Leung and Todd (2010) acknowledge that specialist services do exist in some trusts and that training in managing behaviour, using life stories and implementing dementia care mapping are all good techniques that can help nurses to improve quality care. Dementia care mapping is an observational method of recording interactions that take place between individuals and nurses over a period of time (Ervin and Koschel 2012). This enables evaluation of what works and doesn’t work for patients, it is a useful way of tailoring person-centred care to help staff understand the experience of dementia from the patient’s perspective while rating quality of care given (National Institute for Health and Clinical Excellence and Social Institute for Care Excellence 2007) (NICE-SCIE).

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Alzheimer’s Society (2013) suggest that nurses must challenge their task driven ward environment and provide a more flexible approach providing care from the patient’s perspective as this is achievable and beneficial to patients. Leung and Todd (2010) reported that most nurses have received little or no training and are ill equipped to deal with the many challenges that face both patients and nurses. Additionally NICE (2013) state that nurses suggest dementia education programmes should include identifying signs and symptoms, communication and person-centred care methods, treatment to include medicine administration and how to monitor side effects, particular emphasis was placed on requirement to assess pan. Nurses also suggested that learning about the impact of dementia on the individual and managing challenging behaviour would be useful. Dementia training is not a compulsory element of the pre-registered nursing curriculum although this has been recommended to the Nursing and Midwifery Council (NMC) by several national organisations. (NICE-SCIE 2007, Alzheimer’s Association 2009, All-party Parliamentary Group on Dementia 2012, Higher Education for Dementia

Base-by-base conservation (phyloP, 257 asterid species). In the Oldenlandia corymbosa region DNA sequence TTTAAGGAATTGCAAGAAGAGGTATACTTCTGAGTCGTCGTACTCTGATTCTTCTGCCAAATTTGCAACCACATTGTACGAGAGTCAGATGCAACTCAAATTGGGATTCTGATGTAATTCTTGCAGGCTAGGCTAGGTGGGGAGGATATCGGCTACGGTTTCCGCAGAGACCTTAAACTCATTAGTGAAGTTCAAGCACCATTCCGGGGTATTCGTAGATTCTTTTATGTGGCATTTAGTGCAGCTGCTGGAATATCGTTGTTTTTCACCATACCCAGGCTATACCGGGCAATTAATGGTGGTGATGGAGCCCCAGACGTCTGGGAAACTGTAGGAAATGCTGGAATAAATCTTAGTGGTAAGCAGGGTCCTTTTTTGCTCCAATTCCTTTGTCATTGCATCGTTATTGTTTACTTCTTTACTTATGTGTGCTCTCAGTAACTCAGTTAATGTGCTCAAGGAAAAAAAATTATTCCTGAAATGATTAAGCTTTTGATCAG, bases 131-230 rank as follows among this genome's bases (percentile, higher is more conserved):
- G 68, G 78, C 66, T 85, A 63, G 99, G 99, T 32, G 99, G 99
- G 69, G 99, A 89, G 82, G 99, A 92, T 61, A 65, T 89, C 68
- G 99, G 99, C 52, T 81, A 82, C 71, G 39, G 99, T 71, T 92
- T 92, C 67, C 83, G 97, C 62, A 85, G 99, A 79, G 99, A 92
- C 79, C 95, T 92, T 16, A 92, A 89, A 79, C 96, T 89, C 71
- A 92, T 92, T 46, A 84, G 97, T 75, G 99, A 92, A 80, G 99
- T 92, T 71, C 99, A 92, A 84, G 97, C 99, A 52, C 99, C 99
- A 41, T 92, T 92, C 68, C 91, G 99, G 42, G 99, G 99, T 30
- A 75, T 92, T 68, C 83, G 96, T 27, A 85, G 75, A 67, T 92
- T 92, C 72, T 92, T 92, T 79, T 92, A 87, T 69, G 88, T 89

Network 2014 (HEDN)). The NHS Confederation (2010) recognise that providing dementia training to staff could benefit hospital trusts in several ways. These include nurses being equipped to identify those with dementia, therefore being able to implement care pathways appropriate to patients. Effective management of patients with dementia helps avoid disorientation and anxiousness which could reduce the amount of time spent attending to challenging behaviour and allow staff more time to care for all patients on an acute ward.

  1. What are the barriers to implementation of Dementia care training?

Even when effective dementia training has been provided, barriers to good quality evidence-based care remain and it is important these do not go unnoticed. Identification and knowledge of these barriers alone can minimise their limiting factor (reference). Acute hospital settings pose many challenges to both patients with dementia and the nurses caring for them. Yet Harwood et al. (2011) report that there is little evidence of research aimed at investigating these challenges and the provision of detailed policies on how to deal with them. Patients with dementia are more likely to find an unfamiliar environment unsettling, frightening and confusing due to the nature of impaired cognitive ability (Moyle et al. 2008). This accounts for literature suggesting that an acute ward environment comprised of identical doorways and bed spaces causes added confusion to patients (Reference). This often creates increased disorientation, aggression or withdrawal (Leung and Todd, Thompson and Heath 2013). This further challenges the nurse’s role in maintaining nutritional, personal hygiene and drug administration tasks as individuals can no longer respond to familiar faces, environment and daily routines (Tadd et al. 2011).